Robotic Left Upper Lobectomy with Aberrant Lingular Bronchus and Mediastinal Lingular Artery
The patient is a 62 year old male with past medical history significant for remote 10-15 pack year history of tobacco use, coronary artery disease complicated by STEMI, status post drug eluting stent x3 with preserved ejection fraction, and Factor V Leiden who presented to the UMass Memorial Medical Center with acute onset left sided chest pain. Work-up included a CTA Chest which noted an incidentally discovered 1.6cm left upper lobe solid pulmonary nodule in the posterior apical segment. Outpatient follow-up with Pulmonary Medicine was arranged. PET scan showed a 2.5 cm nodule in the left upper lobe with increased FDG avidity and SUV 3.76, no evidence of hilar/mediastinal FDG avidity and no metastatic disease. CT guided biopsy was found to be positive for adenocarcinoma. EBUS was performed to complete mediastinal staging and was negative for malignancy. The patient was taken to the OR for robot assisted left upper lobectomy and mediastinal lymphadenectomy.
The patient was positioned in a right lateral decubitus position. An 8 mm incision was made for the camera port in the seventh intercostal space. A 30 degree camera was used. Another 8 mm incision was then made posteriorly, 2 intercostal spaces below the major fissure. A 12 mm port was placed between the camera and posterior ports. A 12 mm port was then placed anteriorly, in the 8th intercostal space, in line with the major fissure, similar to the anterior port placement for VATS procedures. It is important that the ports are inserted in the middle of the intercostal space in order to minimize bleeding of the intercostal artery and to avoid excessive traction on the rib. This is achieved using a finder needle. An assistant port was then placed inferiorly and posteriorly in the 10th intercostal space just above the diaphragm. The skin incision for this port is made lower than the intercostal space, so the port is inserted at a flat angle, which facilitates easy and safe insertion of instruments. A complete intercostal nerve block was performed with Experel.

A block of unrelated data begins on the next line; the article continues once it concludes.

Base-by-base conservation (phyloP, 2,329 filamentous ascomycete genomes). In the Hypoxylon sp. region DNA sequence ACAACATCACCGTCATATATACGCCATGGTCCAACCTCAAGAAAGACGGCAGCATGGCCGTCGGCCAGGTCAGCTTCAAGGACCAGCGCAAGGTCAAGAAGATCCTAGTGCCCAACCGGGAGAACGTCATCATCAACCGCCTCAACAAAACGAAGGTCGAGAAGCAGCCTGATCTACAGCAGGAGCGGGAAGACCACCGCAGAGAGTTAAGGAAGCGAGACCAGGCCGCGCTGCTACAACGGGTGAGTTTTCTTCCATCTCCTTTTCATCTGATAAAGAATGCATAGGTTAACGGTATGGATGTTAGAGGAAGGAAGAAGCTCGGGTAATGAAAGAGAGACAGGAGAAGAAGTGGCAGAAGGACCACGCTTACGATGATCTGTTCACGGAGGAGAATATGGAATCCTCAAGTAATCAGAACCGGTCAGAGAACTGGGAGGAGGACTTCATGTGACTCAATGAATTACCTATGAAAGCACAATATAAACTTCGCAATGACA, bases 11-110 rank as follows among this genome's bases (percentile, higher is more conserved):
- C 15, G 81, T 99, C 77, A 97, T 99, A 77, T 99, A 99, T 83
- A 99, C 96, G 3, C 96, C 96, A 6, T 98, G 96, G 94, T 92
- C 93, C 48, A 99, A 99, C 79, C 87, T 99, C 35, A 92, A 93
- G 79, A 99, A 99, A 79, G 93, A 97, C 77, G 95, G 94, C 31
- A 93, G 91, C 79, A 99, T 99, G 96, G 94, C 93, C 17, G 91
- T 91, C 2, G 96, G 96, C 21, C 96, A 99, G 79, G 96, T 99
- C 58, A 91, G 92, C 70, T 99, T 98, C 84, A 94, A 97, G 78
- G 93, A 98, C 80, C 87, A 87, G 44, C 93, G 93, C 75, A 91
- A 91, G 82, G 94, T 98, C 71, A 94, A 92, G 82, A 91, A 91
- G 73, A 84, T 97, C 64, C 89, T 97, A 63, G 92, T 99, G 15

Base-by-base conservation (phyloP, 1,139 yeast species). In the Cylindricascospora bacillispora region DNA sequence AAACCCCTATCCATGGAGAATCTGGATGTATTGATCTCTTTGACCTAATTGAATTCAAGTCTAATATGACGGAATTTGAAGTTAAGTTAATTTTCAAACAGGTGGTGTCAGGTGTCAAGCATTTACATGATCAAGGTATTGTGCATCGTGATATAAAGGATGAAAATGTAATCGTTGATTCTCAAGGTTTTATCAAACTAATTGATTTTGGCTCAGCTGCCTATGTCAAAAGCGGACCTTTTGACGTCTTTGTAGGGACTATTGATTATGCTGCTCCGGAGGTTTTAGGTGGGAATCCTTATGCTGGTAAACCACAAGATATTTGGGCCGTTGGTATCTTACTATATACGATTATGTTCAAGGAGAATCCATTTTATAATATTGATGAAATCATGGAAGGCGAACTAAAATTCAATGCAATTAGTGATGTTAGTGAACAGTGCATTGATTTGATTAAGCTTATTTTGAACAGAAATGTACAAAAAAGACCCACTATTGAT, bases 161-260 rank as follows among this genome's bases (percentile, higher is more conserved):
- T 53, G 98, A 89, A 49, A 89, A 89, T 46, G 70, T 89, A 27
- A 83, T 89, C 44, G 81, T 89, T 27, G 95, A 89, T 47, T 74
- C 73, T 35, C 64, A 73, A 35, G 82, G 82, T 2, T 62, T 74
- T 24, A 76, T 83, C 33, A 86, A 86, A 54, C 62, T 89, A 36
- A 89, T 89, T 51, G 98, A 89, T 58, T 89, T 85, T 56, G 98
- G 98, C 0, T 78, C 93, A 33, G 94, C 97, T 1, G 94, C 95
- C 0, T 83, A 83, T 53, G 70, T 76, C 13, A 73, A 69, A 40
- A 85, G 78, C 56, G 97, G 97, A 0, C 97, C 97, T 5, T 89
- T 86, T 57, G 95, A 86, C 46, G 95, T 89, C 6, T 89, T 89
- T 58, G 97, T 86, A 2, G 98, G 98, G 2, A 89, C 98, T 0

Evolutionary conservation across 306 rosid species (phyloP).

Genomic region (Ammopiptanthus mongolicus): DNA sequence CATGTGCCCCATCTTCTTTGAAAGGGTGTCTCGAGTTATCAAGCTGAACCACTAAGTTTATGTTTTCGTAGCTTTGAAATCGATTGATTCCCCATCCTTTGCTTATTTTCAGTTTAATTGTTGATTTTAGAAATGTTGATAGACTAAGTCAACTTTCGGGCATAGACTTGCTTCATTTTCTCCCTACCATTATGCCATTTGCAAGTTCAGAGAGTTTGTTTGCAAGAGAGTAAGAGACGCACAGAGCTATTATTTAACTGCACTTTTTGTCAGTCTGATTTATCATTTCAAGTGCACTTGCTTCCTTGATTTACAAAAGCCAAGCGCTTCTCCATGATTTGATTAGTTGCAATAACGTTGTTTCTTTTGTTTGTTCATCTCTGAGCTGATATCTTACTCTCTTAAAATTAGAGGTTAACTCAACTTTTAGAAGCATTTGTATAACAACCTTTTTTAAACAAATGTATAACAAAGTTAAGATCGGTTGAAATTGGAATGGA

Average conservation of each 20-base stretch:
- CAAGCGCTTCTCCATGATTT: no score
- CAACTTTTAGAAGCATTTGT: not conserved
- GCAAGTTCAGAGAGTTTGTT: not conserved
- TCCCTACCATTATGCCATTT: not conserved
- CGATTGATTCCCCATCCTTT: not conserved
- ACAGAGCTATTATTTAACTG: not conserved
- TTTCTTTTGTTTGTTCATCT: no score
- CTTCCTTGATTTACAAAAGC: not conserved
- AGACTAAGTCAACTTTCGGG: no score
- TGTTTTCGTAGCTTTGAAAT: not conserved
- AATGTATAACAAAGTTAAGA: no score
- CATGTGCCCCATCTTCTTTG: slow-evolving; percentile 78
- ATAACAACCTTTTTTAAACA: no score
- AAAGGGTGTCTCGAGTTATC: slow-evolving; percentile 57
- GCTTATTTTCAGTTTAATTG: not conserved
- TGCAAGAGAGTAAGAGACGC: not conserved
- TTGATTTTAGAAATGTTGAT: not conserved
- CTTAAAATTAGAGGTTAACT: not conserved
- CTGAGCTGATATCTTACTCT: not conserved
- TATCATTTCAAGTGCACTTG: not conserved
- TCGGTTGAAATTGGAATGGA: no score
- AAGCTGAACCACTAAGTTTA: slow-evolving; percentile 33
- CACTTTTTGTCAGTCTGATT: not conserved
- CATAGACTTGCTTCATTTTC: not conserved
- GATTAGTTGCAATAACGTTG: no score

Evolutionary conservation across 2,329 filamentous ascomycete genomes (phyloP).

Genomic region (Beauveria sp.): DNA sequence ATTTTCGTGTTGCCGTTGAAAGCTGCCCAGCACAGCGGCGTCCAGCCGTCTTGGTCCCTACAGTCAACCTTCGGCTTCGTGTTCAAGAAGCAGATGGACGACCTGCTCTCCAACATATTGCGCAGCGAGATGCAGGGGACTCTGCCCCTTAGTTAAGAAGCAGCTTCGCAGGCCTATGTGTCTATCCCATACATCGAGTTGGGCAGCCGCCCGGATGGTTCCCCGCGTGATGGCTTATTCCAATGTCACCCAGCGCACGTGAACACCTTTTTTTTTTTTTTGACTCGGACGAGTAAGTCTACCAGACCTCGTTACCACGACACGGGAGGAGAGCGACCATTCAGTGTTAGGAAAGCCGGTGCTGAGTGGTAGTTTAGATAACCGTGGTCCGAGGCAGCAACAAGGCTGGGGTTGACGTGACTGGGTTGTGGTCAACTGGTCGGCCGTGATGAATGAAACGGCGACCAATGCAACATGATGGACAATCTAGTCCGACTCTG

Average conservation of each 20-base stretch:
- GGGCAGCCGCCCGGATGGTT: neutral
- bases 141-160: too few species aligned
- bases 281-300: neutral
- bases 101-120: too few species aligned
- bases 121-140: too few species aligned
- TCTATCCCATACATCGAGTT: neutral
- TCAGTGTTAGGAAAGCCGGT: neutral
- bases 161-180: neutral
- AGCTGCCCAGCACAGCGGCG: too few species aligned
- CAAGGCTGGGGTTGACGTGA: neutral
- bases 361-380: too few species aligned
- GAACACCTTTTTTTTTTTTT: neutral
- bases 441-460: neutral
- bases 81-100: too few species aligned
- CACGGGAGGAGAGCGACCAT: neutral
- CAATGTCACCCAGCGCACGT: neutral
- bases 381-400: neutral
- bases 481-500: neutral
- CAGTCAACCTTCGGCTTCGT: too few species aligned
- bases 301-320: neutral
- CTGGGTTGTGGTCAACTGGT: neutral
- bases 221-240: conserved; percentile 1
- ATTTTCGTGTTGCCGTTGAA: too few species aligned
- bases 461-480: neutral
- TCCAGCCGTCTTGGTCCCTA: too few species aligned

Step 1: Dissection of the inferior pulmonary ligament
The operation begins with division of the inferior pulmonary ligament. Retraction of the left lower lobe is performed with a tip up fenestrated grasper in the posterior port, which grasps a cigar and retracts superiorly. The left hand, arm 1, is a cadiere forceps, and the right hand is a long bipolar grasper. A level 9 lymph node is dissected and removed.
Step 2: Anteromedial dissection
The dissection of the inferior pulmonary ligament is continued in an anterior and medial direction, which facilitates later identification of the space between the lingular vein and inferior pulmonary vein. This sets up the ultimate fissural division later in the case. The dissection here proceeds close to the lung.